crack extends and thus the energy release rate, G, will drop. But for the same specimen at fixed load,
G increases as the crack grows.

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MEASURING G:

Consider two simple situations, a fixed strain where a growing crack reduces the load (strain control)
and a fixed load where the crack growth increases the length of the specimen (load control).

G=

1 " dU %
1 " dU %
$
' for strain control and G = $
' for load control.
B # da &u
B # da &P


*Note U = potential energy and u = displacement and P = load.

Consider a plate, thickness B, loaded with a force P. This contains a crack length a and as a result of
the crack the plate has extended a distance u. The crack extends by da. Under load control the
specimen lengthens by du, and the work done by the external force is dUF = - Pu. The extra work
stored elastically by virtue of the change in crack length and the consequent change in specimen
length dUE = 1/2Pu. Thus half the work done is stored in the regular way as in an un-cracked body
and the rest is released as the elastic response of the body changes as a result of the crack growth.
Under strain control the load is reduced by dP and the energy released: dUF = -1/2uP as no external
work is done (dP is negative).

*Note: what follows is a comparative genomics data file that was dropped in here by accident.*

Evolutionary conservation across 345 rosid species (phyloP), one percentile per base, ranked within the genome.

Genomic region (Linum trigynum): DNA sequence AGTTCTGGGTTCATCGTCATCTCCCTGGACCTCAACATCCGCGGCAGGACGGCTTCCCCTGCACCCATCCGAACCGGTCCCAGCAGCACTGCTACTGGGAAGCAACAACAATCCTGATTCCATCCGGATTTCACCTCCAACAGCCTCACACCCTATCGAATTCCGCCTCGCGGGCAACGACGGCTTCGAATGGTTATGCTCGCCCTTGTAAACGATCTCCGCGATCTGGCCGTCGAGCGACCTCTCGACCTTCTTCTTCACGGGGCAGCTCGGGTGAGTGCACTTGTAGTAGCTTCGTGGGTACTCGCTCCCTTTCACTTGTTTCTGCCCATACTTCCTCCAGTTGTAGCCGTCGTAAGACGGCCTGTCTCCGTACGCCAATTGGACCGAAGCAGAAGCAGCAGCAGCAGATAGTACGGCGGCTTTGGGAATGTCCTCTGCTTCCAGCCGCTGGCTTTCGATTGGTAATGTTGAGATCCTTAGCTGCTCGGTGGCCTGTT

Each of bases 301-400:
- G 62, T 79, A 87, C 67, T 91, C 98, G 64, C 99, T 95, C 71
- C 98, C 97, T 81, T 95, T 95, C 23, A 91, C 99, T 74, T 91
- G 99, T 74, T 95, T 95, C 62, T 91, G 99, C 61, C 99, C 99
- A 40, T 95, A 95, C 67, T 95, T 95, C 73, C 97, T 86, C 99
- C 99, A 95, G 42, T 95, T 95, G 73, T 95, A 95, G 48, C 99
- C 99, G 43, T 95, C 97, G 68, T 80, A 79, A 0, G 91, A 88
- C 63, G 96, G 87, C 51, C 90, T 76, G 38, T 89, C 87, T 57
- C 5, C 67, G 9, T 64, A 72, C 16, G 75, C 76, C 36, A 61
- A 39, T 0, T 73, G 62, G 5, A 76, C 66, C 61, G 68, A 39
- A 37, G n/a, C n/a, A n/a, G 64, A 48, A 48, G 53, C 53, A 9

LC: dUE
LC:

1
1
= Pdu Pdu = Pdu
2
2
1
GBa = + Pu

2

SC:

SC:

1
dUE = udP
2
1
GBa = uP
2


We now introduce the Compliance: the inverse stiffness C = u/P.


LC:

G=+

P ! du $
P ! du $ ! dC $
P 2 ! dC $
# & =+
#
& #
& =
#
&
2B " da %P
2B " dC %P " da %p 2B " da %p

G=

u " dP %
u " dP % " dC %
P 2 " dC %
$
' =
$
' $
' =
$
'
2B # da &u
2B # dC &u # da &u 2B # da &u


SC:




The expression for G is the same in both cases.


The compliance depends on the specimen shape, in particular on the crack geometry and length,
remember the sample is assumed to be elastic at all points.

By measuring the compliance as a function of the crack length the energy release rate can be
calculated from the load P.

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Lets look at this graphically: for a specimen under strain control (the grips are fixed) the crack growth
causes a fall in the external force P which is equal to the energy released by the crack in growing a.
This is equal to the area of the shaded triangle OAC.

Fixed Load
A
B
a

dUE = --1/2Pdu

a
a+da
O
P

Pdu

du



For Load control, the specimen extends at fixed load and the energy released is the area of the
triangle OAB. Thus the only difference between the two cases is the area of the triangle ABC w hich is
of the order 1/2Pu and approaches zero in the limit.

Thus the value of G depends only on the geometry of the sample: shape, crack length etc, and the
loading, P.

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MEASURING R:

For brittle materials R does not change as the crack grows and failure occurs when the stress
rises to the point where G equals R.